The Ethics of Sedation at the End of Life

Research output: Chapter in Book/Report/Conference proceedingChapterpeer-review

Abstract

This chapter considers a number of ethical issues that are raised by sedation at the end of life (also known as palliative sedation or terminal sedation). The first sections consider terminology and whether or not some sedation practices are life-shortening. Later sections analyse whether all kinds of suffering are valid indications for sedation at the end of life, and the relation between sedation and other end of life practices such as assisted suicide and euthanasia. It is argued that whereas sedation at the end of life is in some ways distinct from other end of life practices, there are also significant overlaps in intentions and aims pursued.
Original languageEnglish
Title of host publicationContemporary European Perspectives on the Ethics of End of Life Care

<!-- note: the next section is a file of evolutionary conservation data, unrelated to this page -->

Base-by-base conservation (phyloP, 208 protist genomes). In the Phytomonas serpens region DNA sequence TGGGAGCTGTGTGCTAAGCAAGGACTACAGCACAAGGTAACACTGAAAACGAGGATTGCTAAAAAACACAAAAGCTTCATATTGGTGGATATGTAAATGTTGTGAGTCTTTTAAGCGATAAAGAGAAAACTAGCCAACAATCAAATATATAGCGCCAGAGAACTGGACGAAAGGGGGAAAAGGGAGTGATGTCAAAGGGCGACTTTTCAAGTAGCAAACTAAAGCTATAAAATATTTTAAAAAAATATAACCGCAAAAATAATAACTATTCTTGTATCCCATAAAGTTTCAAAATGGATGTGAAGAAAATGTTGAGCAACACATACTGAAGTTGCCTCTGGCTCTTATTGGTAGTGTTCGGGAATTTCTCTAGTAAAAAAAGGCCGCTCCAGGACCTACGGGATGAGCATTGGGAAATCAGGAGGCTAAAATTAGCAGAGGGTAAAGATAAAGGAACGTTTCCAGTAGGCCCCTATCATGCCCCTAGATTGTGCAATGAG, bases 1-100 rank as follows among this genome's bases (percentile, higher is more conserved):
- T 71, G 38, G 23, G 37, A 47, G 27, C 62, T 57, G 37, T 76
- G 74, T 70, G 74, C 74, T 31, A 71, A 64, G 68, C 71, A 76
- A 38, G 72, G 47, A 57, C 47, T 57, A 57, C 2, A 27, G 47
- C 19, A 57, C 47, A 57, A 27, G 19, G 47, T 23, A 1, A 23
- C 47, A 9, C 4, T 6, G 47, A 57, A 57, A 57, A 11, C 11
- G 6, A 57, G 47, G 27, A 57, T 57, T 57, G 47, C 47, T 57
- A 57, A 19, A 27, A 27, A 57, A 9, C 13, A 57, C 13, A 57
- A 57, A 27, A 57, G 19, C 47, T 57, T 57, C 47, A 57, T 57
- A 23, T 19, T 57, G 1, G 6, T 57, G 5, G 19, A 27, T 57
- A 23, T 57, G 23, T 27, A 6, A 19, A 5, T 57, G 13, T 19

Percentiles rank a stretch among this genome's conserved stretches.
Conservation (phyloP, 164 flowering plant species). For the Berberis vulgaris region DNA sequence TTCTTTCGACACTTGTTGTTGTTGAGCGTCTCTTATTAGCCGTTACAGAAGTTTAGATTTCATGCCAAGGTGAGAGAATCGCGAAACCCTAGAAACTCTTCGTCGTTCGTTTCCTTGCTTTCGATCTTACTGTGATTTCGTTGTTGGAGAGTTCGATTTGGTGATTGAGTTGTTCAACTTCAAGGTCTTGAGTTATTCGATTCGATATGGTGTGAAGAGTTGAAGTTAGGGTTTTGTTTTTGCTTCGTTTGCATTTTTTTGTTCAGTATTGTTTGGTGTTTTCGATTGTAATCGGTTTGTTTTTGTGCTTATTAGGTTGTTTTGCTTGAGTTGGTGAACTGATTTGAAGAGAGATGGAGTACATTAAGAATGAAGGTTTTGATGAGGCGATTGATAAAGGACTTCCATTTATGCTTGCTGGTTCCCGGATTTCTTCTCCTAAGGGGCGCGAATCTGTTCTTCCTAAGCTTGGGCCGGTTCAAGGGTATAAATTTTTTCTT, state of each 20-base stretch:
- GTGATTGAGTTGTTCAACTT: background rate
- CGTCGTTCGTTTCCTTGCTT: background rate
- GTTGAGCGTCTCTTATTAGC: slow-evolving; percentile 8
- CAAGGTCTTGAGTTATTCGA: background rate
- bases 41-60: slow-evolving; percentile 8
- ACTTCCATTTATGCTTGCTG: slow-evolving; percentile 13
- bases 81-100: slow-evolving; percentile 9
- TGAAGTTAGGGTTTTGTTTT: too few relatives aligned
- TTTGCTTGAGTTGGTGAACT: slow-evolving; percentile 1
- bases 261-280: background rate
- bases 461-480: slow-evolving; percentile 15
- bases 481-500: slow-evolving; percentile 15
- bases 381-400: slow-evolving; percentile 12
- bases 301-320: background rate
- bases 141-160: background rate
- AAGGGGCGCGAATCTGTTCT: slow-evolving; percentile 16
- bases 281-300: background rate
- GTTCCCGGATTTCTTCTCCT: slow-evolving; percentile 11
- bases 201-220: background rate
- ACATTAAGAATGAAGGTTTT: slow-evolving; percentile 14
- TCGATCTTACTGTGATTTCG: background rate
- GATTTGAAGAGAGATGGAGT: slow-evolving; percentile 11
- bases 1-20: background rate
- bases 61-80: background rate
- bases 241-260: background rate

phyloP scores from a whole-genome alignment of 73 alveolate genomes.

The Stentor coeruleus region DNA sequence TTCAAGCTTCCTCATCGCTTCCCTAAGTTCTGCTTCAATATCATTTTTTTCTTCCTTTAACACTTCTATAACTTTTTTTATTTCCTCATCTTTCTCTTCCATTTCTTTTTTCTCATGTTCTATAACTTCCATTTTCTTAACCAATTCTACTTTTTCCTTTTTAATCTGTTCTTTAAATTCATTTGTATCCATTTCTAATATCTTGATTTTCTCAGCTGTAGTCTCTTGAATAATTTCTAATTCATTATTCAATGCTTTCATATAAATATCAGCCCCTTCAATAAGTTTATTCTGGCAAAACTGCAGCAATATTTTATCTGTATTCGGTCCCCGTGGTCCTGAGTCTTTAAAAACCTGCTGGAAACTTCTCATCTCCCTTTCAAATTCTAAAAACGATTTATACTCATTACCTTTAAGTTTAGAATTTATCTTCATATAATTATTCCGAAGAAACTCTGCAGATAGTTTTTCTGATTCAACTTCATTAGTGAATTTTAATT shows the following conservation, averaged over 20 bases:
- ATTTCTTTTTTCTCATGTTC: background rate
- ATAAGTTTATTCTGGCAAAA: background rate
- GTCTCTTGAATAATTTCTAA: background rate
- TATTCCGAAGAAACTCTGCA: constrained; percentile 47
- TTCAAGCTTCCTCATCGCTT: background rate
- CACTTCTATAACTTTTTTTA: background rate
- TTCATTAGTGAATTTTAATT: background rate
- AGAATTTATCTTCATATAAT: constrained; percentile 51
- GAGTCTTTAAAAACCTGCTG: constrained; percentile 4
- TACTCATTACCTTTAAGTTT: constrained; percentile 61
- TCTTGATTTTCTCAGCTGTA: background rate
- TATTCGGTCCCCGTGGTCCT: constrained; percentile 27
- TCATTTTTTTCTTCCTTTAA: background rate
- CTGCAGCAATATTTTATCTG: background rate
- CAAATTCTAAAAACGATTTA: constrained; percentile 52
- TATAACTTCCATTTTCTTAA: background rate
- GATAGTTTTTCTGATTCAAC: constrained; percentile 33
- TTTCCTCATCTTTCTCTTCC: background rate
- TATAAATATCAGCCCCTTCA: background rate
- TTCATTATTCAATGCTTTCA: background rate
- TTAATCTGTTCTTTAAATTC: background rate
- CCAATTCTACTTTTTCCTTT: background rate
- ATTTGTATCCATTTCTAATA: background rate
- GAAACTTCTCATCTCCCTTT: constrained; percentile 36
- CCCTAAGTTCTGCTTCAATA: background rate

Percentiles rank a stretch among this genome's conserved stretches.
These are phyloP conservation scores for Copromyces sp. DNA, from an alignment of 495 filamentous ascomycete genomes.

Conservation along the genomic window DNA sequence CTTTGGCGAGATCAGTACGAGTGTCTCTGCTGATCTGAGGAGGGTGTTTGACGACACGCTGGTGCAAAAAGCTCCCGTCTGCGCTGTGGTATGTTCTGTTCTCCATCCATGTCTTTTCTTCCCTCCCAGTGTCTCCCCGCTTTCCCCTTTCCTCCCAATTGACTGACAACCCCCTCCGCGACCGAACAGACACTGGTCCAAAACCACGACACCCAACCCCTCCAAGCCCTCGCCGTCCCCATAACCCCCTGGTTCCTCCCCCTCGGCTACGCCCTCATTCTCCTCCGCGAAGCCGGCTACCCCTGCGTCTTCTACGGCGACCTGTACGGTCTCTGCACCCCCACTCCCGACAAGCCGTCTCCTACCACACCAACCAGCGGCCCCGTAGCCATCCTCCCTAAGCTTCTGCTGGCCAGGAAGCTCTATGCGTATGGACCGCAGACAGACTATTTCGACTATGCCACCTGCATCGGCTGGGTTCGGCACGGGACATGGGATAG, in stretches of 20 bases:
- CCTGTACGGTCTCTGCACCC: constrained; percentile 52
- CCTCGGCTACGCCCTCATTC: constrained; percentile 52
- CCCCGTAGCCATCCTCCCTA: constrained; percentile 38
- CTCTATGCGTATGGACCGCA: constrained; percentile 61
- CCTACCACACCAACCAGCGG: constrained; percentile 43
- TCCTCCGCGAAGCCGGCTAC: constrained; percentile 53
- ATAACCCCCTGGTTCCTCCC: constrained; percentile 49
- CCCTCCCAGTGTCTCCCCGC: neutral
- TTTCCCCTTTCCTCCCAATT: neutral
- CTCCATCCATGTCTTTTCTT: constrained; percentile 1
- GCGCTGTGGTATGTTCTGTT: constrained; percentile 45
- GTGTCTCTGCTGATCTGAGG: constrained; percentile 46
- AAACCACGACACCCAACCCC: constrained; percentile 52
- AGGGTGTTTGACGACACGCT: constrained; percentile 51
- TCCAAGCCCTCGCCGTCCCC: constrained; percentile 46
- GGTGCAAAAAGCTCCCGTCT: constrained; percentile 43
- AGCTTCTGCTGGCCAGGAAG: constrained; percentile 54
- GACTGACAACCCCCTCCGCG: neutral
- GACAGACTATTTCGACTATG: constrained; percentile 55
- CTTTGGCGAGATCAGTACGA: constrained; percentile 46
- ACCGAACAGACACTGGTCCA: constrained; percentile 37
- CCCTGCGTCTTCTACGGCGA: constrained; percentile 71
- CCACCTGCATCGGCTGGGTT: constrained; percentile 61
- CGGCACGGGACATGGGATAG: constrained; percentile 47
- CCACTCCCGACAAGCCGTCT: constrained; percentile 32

EditorsNathan Emmerich, Pierre Mallia, Bert Gordijn, Francesca Pistoia
Place of PublicationCham, Switzerland
PublisherSpringer Nature
Chapter17
Pages245-258
Number of pages14
ISBN (Electronic)9783030400330
ISBN (Print)9783030400323, 9783030400354
DOIs
Publication statusPublished - 12 May 2020

Publication series

NamePhilosophy and Medicine
Volume136
ISSN (Print)0376-7418
ISSN (Electronic)2215-0080

Keywords

  • End of life decision-making
  • Existential suffering
  • Intention
  • Palliative sedation
  • Sedation at the end of life
  • Terminal sedation

Fingerprint

Dive into the research topics of 'The Ethics of Sedation at the End of Life'. Together they form a unique fingerprint.

Cite this